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Homework for Rioja!

While planning an upcoming trip to Spain, I decided to crack open a bottle from one of the regions I’ll be visiting … Rioja!

The bottle I selected is the 2009 C.V.N.E. (Compañía Vinícola del Norte de España) Rioja Imperial Reserva. Founded in the year 1879 in the town of Haro, Rioja by two brothers, CVNE is still controlled today by the direct descendants of the founding family.  The “Imperial” product operates as a winery within a winery, and was given its name because it was originally exported to the United Kingdom in imperial pint sized bottles. This is a very well respected wine from Rioja; the 2004 vintage was named the #1 wine of the year in 2013’s Wine Spectator Top 100.

This 2009 is a blend of 85% Tempranillo, 10% Graciano and 5% Manzuelo. Decanted for about an hour before pouring, on the nose is dark cherry, chocolate, tobacco, some licorice and a lavender note. On the medium bodied palate are stewed fruits, especially currant and plum, some spice and well-balanced tannins.

One of the many things I love about the wines of Rioja is that they aren’t released too early. The Reserva level wines require at least one year of aging in oak (both American and French) and two years in the bottle before being released. This ’09 was actually aged for 2 years in oak and 2 years in the bottle. Therefore, although this is still a young wine and will get even better with a few more years in the bottle, it is drinking very well right now.

Am I excited about visiting Rioja? I sure am! I’m also excited to do some more homework on this region and the others I’ll be visiting. See … homework CAN be fun!

Falling In Love With Rioja

I don’t have many Spanish wines in my cellar, but that’s about to change.

The other night my husband and I opened a 2004 La Rioja Alta Reserva Vina Ardanza, and I fell in love.  Rioja is located in north-central Spain, closer to Bordeaux than the Mediterranean Sea.  This wine is from Rioja Alta, one of Rioja’s sub regions, which has warm, sunny summers, mild winters and a high altitude.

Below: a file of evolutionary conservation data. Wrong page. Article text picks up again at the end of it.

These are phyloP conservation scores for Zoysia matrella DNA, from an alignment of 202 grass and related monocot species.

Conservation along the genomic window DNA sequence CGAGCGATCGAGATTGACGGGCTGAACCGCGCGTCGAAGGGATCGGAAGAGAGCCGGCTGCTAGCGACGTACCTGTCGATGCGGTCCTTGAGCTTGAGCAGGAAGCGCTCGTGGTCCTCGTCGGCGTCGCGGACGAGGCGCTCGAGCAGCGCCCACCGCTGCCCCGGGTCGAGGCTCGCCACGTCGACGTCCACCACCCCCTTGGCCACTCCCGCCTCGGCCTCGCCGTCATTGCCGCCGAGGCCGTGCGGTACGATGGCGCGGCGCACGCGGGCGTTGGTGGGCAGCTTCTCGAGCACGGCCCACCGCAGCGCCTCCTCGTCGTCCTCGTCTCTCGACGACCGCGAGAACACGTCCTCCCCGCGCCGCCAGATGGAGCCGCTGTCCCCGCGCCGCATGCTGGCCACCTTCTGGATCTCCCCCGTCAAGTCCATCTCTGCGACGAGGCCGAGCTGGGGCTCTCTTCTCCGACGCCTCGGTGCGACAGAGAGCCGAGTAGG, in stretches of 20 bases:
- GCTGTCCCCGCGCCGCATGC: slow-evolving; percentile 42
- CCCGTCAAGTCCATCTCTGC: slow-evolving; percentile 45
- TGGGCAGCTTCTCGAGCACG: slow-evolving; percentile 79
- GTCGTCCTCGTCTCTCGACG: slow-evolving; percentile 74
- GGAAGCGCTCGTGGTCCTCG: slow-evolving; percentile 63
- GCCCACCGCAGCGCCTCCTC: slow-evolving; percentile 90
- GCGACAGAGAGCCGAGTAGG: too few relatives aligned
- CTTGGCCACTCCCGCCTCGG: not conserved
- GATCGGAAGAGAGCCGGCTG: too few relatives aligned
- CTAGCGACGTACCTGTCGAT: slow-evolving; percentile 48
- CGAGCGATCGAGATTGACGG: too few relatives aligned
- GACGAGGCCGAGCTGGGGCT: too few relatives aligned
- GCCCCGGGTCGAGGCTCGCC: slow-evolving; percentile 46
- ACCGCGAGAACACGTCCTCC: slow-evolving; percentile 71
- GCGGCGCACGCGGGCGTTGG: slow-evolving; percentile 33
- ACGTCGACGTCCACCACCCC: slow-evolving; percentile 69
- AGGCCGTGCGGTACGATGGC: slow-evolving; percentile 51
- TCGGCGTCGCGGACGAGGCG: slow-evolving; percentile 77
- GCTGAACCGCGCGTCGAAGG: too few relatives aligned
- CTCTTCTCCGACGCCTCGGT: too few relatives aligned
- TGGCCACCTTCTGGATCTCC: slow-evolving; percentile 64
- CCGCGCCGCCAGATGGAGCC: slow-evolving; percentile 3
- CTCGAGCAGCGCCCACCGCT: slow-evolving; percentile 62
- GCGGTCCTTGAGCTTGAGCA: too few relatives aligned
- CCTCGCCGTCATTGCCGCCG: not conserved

The ‘04 is a blend of 80% Tempranillo and 20% Grenacha (Grenache).  It was aged for 36 months in 4-year-old American oak barrels.

The expressive nose is earthy with cedar, tobacco and dark fruit.  The palate has dusty earth, coffee and a lot of black cherry and other dark fruit flavors coming through, but not in a jammy way.  The earth and fruit are a wonderful marriage in this dark red wine.  It’s drinking well now, but has plenty of time to go too!

The 2004 La Rioja Alta Reserva Vina Ardanza is a great deal for the $30 price point.  It can be found for even a little less!  You really should grab some if you can find it!  I’ll definitely be buying more, and increasing my personal supply of wines from Rioja and other parts of Spain as well!



Blind Tasting in West Palm Beach

I attended a great blind tasting yesterday in West Palm Beach.  It was provided by the Guild of Sommeliers and was conducted by Geoff Kruth and Andrew McNamara, both Master Sommeliers.

We tasted four whites and four reds.  The whites were:

2007  Chassagne-Montrachet 1er Cru “Les Chenevottes” from Domaine Louis Latour – This was my favorite white of the day, but then again I’m a sucker for White Burgundy.  On the nose was lots of caramel apple.  On the palate were green apple and some pear.  It had a lot of nice minerality, which balanced out the oak beautifully.  This Chardonnay is drinking nicely now, but can be cellared for years.  This wine is a great value at about $40.  The vineyard (Les Chenevottes) is slightly higher up on the slope and to the left of the Grand Cru Le Montrachet.